A few kilometers from Pakyong Bazar and perched on a hilltop, this Nyingmapa sect Monastery revered by the locals. One should visit the monastery just before the Loosongfestival in December when it becomes live with Masked dances and reverberates with the sound of trumpets, drums and cymbals. It is also the perfect location for catching a majestic view of the surrounding areas.
Yaakten & Jhandi Dara
A few kilometers away Pakyong Bazar is Yaakten a delightful village with seven or eight homestays. Homestays here charge between Rs 800 to Rs 1000 per person on twin sharing with all meals included. Yaakten is the take-off point for the trek to Jhandidara. If you want to make the best of your stay here, then you should commence your trek early morning while it is still dark.
The climb is moderate on a bridle path and in about an hour you reachGarhidara the highest point of this trek at an altitude of about 6800 ft. A three-storied concrete watch tower is located here but it has been surrounded by tall trees and therefore you cannot get much of a view. Just adjacent to the watchtower is an altar with small statues of the Hindu deities Ram, Sita, and Laxman.
There is a plan to construct a temple here. During Ram Nami (ChaiteDasai).which falls in the month of April, this area becomes live with worshipers from surrounding areas Temporary shops, mostly eateries sprout up here. A gentle downhill walk of about half a kilometer on a ridge reaches you to Jhandidara. Nestled on top of the spur of the hill, it offers a commanding view of the Khanchendzonga range in the west; Jaluk, Jelepla, and Nathula in the east. In the southerly direction, the towns of Rhenock and Rongli can clearly be discerned.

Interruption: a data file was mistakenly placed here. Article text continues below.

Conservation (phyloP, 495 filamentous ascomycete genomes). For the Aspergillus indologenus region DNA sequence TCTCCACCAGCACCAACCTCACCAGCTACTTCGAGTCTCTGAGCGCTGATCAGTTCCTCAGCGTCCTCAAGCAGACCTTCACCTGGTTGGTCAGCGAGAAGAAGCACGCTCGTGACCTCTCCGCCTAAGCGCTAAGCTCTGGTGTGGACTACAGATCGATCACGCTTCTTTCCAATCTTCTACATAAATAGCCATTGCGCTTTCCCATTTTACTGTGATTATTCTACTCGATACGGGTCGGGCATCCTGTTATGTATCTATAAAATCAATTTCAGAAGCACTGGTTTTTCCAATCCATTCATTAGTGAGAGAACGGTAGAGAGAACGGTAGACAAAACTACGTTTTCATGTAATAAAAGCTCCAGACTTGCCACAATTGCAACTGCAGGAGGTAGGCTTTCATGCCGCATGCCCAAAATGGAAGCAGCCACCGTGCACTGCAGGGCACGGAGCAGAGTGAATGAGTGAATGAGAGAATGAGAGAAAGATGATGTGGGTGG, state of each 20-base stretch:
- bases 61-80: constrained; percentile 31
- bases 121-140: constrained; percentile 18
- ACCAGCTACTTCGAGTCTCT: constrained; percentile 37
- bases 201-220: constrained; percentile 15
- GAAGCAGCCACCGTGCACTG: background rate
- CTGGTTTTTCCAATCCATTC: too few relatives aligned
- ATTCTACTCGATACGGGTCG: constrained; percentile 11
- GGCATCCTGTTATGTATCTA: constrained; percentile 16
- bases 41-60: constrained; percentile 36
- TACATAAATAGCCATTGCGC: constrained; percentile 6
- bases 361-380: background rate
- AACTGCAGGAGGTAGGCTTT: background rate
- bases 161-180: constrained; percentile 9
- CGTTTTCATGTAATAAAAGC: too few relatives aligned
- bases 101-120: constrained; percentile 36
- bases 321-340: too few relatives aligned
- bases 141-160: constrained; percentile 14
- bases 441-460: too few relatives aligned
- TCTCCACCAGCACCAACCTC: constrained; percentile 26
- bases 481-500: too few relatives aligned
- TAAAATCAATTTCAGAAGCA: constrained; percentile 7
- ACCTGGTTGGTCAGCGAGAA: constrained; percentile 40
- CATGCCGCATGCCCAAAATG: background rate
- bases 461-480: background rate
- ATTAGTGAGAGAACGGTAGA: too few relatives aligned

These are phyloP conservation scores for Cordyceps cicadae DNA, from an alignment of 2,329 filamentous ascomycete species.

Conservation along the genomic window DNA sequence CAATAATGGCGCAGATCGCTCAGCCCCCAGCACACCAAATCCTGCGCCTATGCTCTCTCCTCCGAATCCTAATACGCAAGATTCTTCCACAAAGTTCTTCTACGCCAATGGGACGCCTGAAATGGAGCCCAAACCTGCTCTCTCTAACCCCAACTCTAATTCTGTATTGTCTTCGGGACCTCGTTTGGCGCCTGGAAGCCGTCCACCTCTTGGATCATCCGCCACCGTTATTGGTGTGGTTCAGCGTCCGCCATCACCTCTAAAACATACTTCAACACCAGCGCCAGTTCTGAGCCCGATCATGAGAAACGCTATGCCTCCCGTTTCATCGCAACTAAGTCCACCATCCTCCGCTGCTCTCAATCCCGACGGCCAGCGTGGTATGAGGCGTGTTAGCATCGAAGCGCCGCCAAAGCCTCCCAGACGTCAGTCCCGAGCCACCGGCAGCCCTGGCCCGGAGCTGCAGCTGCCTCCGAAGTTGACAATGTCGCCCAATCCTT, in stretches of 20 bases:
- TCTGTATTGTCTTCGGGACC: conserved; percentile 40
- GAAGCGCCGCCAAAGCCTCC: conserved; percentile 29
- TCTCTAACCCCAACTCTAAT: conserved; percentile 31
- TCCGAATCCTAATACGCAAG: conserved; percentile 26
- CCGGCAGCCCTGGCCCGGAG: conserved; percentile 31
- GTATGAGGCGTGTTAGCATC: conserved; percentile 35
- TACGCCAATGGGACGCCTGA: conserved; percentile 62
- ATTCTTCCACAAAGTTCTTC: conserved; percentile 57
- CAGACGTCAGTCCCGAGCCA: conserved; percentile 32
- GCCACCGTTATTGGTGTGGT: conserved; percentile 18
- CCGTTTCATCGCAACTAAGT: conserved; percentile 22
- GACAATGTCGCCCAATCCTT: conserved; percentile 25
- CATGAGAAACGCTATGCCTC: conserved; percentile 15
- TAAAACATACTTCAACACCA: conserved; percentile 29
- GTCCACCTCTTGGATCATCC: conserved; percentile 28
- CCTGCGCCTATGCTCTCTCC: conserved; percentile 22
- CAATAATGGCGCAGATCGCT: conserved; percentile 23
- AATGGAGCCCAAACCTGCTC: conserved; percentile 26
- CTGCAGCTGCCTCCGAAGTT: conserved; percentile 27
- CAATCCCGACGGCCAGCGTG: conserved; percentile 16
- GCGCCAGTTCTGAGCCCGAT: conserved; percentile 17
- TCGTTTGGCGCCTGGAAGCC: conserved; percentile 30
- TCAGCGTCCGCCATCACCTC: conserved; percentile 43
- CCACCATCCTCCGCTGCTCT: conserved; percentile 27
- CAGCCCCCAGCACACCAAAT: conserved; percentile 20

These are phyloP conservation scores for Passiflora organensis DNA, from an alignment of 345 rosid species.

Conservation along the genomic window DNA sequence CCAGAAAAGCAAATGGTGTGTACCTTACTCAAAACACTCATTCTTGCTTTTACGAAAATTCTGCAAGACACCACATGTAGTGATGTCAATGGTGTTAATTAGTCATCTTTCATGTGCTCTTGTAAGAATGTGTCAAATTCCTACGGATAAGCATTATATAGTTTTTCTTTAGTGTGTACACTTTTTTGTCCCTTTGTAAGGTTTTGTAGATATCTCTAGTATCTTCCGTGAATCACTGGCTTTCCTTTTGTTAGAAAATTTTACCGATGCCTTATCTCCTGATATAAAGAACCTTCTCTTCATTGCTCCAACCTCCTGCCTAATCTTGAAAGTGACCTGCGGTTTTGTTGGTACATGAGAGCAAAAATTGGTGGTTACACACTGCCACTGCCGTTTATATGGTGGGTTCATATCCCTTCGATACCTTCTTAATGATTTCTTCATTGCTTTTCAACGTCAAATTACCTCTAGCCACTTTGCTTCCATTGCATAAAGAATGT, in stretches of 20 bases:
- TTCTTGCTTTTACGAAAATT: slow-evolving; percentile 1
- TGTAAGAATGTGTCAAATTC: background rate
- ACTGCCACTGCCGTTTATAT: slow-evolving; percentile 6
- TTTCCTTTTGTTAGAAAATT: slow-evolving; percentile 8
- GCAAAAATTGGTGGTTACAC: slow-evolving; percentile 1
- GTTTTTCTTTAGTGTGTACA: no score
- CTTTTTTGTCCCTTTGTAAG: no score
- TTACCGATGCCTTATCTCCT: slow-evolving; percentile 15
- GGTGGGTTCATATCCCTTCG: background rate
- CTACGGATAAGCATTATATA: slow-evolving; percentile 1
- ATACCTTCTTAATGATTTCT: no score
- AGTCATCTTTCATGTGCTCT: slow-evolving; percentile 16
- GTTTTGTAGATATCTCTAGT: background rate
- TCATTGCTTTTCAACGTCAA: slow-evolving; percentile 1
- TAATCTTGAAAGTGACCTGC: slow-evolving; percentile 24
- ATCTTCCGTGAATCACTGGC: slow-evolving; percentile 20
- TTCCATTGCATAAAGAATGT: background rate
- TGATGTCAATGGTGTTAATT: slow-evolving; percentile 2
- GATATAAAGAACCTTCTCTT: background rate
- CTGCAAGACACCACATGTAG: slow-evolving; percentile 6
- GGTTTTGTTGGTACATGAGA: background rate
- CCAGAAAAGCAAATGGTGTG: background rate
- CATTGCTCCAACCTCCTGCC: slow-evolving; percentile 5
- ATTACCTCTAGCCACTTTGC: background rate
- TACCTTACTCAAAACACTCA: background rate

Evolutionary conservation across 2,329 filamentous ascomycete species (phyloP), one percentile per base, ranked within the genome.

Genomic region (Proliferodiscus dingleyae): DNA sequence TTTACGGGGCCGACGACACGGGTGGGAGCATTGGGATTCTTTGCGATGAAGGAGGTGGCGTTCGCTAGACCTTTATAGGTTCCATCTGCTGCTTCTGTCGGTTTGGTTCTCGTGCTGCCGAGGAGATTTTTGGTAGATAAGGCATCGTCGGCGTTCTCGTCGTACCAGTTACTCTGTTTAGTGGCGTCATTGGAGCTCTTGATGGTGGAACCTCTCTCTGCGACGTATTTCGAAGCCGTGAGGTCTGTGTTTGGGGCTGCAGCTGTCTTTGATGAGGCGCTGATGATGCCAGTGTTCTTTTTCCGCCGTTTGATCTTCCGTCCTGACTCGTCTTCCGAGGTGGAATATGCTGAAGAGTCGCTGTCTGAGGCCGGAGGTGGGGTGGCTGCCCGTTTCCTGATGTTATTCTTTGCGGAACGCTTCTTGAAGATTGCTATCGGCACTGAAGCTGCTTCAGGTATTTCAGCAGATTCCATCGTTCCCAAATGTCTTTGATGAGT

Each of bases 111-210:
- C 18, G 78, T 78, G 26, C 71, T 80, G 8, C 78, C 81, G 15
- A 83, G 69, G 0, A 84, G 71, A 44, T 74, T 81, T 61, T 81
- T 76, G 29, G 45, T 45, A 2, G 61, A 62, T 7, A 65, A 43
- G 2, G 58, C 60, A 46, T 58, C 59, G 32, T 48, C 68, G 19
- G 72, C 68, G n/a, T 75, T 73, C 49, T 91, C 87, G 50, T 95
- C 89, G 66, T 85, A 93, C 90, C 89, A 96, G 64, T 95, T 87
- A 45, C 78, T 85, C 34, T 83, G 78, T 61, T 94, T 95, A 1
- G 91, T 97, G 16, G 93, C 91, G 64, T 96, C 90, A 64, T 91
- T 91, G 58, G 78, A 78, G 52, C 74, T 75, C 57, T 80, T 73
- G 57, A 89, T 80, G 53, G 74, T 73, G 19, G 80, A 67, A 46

The eastern sky slowly lights up and the snow-clad peaks become crimson and then glistening white. As the sun rises, the crowns of smaller mountains are brightened up one by one and then slowly the probing rays enter the deepest of the valleys and the gorges revealing verdant forests soaked in hundreds of shades of green. The walk downhill back to Yaakten takes a little less than an hour.
Machong, Loosing & Rolep Area
Pakyong to Machong is about 25 kilometers taking about an hour to cover. Machong again is the home to a famous monastery belonging to the Nyingmapa sect. Another place worth visiting is Loosing which is about 10 kilometers downhill from Machong and on the banks of the Rangpo River. If you like you can stay in one of the homestays and spend time fishing, swimming, and walking around. From Loosing you have to drive back uphill to Machong and continue to Rigep now famous for a newly constructed Makhim temple belonging to the Rai community. If you have time you can participate in the puja which is held twice a day: 6 am and then 6 pm.